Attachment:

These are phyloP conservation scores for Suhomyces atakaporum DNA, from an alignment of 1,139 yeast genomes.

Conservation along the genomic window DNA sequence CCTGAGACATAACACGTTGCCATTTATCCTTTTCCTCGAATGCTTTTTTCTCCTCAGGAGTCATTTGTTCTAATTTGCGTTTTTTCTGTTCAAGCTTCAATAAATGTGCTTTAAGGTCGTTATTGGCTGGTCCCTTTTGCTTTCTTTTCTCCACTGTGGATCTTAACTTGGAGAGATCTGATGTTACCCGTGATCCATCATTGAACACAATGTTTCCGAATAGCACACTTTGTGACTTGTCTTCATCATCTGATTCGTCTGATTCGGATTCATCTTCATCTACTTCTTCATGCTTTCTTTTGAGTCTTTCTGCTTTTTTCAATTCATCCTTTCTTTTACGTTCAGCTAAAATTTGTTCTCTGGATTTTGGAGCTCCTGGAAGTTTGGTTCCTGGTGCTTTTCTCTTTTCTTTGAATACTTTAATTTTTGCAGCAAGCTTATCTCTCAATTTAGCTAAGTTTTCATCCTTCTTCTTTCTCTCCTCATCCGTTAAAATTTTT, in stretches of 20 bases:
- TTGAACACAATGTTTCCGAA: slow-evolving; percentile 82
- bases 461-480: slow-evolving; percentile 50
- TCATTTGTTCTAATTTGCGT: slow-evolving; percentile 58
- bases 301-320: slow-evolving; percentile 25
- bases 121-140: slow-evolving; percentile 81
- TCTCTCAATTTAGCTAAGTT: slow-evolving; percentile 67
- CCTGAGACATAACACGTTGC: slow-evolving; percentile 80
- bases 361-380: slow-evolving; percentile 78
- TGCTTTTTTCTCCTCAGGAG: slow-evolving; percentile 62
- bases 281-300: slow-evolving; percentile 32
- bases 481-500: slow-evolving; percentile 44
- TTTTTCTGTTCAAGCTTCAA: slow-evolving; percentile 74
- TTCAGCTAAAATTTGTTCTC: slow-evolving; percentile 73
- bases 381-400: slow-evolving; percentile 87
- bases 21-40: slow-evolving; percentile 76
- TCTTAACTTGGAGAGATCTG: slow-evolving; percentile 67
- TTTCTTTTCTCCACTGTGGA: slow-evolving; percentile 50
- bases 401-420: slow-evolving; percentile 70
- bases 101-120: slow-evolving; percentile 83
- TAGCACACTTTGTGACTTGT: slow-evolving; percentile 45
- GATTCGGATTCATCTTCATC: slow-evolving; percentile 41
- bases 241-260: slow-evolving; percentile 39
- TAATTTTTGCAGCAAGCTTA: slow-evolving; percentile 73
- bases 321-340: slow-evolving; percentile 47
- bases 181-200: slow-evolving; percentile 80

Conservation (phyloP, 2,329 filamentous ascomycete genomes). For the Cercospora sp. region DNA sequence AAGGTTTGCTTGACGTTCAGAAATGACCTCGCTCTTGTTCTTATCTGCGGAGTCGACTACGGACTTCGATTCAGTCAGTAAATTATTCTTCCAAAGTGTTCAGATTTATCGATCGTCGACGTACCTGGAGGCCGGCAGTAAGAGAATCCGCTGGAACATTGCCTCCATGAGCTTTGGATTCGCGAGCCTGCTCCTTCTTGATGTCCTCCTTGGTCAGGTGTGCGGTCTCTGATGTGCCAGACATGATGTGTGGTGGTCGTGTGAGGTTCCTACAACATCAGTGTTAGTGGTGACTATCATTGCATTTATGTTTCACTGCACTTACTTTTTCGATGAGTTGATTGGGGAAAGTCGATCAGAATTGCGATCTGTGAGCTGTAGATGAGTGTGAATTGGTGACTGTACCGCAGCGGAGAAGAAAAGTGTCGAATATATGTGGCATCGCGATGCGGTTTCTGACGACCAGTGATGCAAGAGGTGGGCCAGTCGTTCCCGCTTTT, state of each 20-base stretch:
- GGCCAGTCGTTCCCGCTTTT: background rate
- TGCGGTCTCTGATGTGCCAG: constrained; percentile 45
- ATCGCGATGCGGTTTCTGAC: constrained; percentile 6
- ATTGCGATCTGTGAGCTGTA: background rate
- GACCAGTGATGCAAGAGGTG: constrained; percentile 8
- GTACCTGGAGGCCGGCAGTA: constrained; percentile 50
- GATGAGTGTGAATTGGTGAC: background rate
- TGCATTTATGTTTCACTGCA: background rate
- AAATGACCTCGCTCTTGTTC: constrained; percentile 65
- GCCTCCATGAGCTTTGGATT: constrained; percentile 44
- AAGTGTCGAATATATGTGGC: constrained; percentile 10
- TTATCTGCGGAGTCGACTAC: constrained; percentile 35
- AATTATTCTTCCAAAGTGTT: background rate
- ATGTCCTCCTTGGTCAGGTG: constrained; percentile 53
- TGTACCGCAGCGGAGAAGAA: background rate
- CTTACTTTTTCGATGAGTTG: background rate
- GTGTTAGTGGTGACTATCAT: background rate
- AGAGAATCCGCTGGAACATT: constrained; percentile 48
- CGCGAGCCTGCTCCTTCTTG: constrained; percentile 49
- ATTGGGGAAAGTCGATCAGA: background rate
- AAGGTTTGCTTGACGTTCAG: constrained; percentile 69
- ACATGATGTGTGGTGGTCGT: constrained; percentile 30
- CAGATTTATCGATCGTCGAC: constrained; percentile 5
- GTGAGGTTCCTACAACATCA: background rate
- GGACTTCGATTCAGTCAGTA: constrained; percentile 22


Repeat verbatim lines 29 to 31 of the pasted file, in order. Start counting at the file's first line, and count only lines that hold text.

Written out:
- GGCCAGTCGTTCCCGCTTTT: background rate
- TGCGGTCTCTGATGTGCCAG: constrained; percentile 45
- ATCGCGATGCGGTTTCTGAC: constrained; percentile 6